image source:

Wilson addresses Congress

Read the text of Wilson’s speech here.

29/3/1917 Zimmermann admits to his telegram

The Germans knew that their escalated U-boat campaign risked antagonising the Americans. To manage this threat, they have attempted to form an alliance with Mexico. Zimmermann, the German foreign minister, sent a telegram to the German ambassador there, instructing him to promise the Mexicans arms, money and US territory in the event of war with the United States.

Unfortunately for Zimmermann, his telegram was intercepted by the British and decoded by their secret cryptography unit. Its public release has caused a sensation, hastening the Americans along the road to war.

Zimmermann could perhaps have tried dissimulation, claiming that the telegram was a forgery, another plot by perfidious Albion. This seems not to have occurred to him. Having already admitted to the telegram’s authenticity to a US journalist, he now addresses the Reichstag to explain why he sent it. He claims that Americans should not be alarmed by the telegram’s contents, as he was merely seeking a defensive alliance with the Mexicans.

Zimmermann’s speech does not go down well with the Americans. But it also plays badly in Germany. The public have been led to expect that victory is just round the corner thanks to the U-boat war. If so, why is the government trying to recruit Mexico as an ally? And given that Mexico is in the grip of an intractable civil war, how much help could it give Germany against the United States?

Meanwhile in Mexico, President Carranza wisely decides to keep the Germans at arm’s length. He does not want to be sucked into a war with the United States does all the fighting for Germany’s benefit.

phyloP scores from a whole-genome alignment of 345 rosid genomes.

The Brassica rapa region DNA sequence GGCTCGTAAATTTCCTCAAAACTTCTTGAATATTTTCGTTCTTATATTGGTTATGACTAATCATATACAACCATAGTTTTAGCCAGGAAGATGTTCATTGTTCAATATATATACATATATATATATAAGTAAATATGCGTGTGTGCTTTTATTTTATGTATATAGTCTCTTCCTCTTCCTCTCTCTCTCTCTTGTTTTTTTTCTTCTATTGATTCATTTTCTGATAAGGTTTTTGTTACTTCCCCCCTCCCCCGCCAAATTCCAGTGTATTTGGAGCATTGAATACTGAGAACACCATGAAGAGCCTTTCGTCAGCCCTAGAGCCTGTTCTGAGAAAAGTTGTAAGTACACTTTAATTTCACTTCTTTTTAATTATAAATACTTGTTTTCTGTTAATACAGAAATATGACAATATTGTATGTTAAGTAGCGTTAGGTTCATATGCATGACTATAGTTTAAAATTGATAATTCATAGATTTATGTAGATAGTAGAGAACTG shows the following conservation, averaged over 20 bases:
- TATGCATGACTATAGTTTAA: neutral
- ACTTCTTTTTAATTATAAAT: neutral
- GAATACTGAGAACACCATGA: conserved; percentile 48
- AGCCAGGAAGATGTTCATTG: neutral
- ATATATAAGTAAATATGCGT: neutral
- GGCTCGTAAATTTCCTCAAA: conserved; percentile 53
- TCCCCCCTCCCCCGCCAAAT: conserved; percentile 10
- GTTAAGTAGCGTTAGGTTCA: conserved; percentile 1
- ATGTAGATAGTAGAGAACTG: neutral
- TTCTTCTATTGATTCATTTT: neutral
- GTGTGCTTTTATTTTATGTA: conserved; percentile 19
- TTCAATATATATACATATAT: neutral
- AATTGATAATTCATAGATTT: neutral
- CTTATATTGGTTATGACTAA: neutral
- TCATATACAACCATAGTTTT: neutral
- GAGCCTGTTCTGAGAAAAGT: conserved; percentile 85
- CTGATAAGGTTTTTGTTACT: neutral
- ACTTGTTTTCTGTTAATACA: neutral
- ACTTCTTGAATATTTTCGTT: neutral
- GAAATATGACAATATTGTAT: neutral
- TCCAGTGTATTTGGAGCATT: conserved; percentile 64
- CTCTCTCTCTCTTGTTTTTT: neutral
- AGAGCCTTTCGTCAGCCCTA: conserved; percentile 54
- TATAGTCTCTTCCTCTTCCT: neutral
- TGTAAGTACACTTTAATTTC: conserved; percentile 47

image source:

Arthur Zimmermann (First World War.com – a multimedia history of World War One)

Read Zimmermann’s speech here.

1/3/1917 The Zimmermann Telegram published: Germany’s plot against America revealed

When American pick up their morning newspapers today they are greeted by the astonishing news that Germany is trying to recruit Mexico into an anti-US alliance. This shocking proposal is carried in a secret telegram sent by German Foreign Minister Arthur Zimmermann to the German embassy in Mexico City. The German ambassador is to promise the Mexicans Texas, New Mexico and Arizona in the event of war, as well as financial incentives.

Zimmermann’s telegram had been sent in code, but British code breakers managed to decipher it and pass on its contents to the Americans. Now President Wilson has decided to make it public. To hide the fact that the British have cracked the German codes, an outlandish story about the telegram’s text having been retrieved from Mexico is concocted.

Relations between the United States and Germany are already tense. Wilson has severed diplomatic relations following the German resumption of unrestricted submarine warfare. Now the Zimmermann Telegram’s publication causes a sensation, further inflaming tensions between the two countries.

image sources:

The decoded Zimmermann telegram (US National Archives)

The Temptation (Wikipedia Commons, originally Dallas Morning News)

see also: WWI Centennial: The Zimmermann Telegram (Mental Floss)